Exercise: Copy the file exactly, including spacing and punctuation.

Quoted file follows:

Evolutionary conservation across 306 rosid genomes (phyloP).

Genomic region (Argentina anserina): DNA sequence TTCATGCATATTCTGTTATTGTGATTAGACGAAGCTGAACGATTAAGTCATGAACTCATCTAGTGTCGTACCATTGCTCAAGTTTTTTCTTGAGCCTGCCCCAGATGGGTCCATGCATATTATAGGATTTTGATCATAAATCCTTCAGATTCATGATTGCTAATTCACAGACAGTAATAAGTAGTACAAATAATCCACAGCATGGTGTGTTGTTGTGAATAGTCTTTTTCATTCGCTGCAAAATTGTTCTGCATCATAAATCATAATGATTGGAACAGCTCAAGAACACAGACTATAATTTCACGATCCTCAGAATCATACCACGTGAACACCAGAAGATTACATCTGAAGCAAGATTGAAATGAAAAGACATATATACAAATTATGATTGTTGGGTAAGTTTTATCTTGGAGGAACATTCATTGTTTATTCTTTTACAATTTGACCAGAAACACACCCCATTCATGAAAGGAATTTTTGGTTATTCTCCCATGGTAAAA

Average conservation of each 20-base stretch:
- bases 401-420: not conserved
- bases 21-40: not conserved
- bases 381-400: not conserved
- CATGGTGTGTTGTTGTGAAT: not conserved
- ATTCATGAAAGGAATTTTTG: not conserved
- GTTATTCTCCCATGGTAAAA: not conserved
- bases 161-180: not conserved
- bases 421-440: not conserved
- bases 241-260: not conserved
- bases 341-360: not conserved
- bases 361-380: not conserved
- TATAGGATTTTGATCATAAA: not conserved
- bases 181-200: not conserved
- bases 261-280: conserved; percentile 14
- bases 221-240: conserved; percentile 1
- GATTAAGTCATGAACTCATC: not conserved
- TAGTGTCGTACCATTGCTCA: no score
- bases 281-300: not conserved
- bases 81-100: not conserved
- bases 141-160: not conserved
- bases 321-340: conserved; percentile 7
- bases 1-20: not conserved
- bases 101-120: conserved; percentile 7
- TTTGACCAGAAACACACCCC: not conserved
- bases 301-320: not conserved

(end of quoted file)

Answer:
Evolutionary conservation across 306 rosid genomes (phyloP).

Genomic region (Argentina anserina): DNA sequence TTCATGCATATTCTGTTATTGTGATTAGACGAAGCTGAACGATTAAGTCATGAACTCATCTAGTGTCGTACCATTGCTCAAGTTTTTTCTTGAGCCTGCCCCAGATGGGTCCATGCATATTATAGGATTTTGATCATAAATCCTTCAGATTCATGATTGCTAATTCACAGACAGTAATAAGTAGTACAAATAATCCACAGCATGGTGTGTTGTTGTGAATAGTCTTTTTCATTCGCTGCAAAATTGTTCTGCATCATAAATCATAATGATTGGAACAGCTCAAGAACACAGACTATAATTTCACGATCCTCAGAATCATACCACGTGAACACCAGAAGATTACATCTGAAGCAAGATTGAAATGAAAAGACATATATACAAATTATGATTGTTGGGTAAGTTTTATCTTGGAGGAACATTCATTGTTTATTCTTTTACAATTTGACCAGAAACACACCCCATTCATGAAAGGAATTTTTGGTTATTCTCCCATGGTAAAA

Average conservation of each 20-base stretch:
- bases 401-420: not conserved
- bases 21-40: not conserved
- bases 381-400: not conserved
- CATGGTGTGTTGTTGTGAAT: not conserved
- ATTCATGAAAGGAATTTTTG: not conserved
- GTTATTCTCCCATGGTAAAA: not conserved
- bases 161-180: not conserved
- bases 421-440: not conserved
- bases 241-260: not conserved
- bases 341-360: not conserved
- bases 361-380: not conserved
- TATAGGATTTTGATCATAAA: not conserved
- bases 181-200: not conserved
- bases 261-280: conserved; percentile 14
- bases 221-240: conserved; percentile 1
- GATTAAGTCATGAACTCATC: not conserved
- TAGTGTCGTACCATTGCTCA: no score
- bases 281-300: not conserved
- bases 81-100: not conserved
- bases 141-160: not conserved
- bases 321-340: conserved; percentile 7
- bases 1-20: not conserved
- bases 101-120: conserved; percentile 7
- TTTGACCAGAAACACACCCC: not conserved
- bases 301-320: not conserved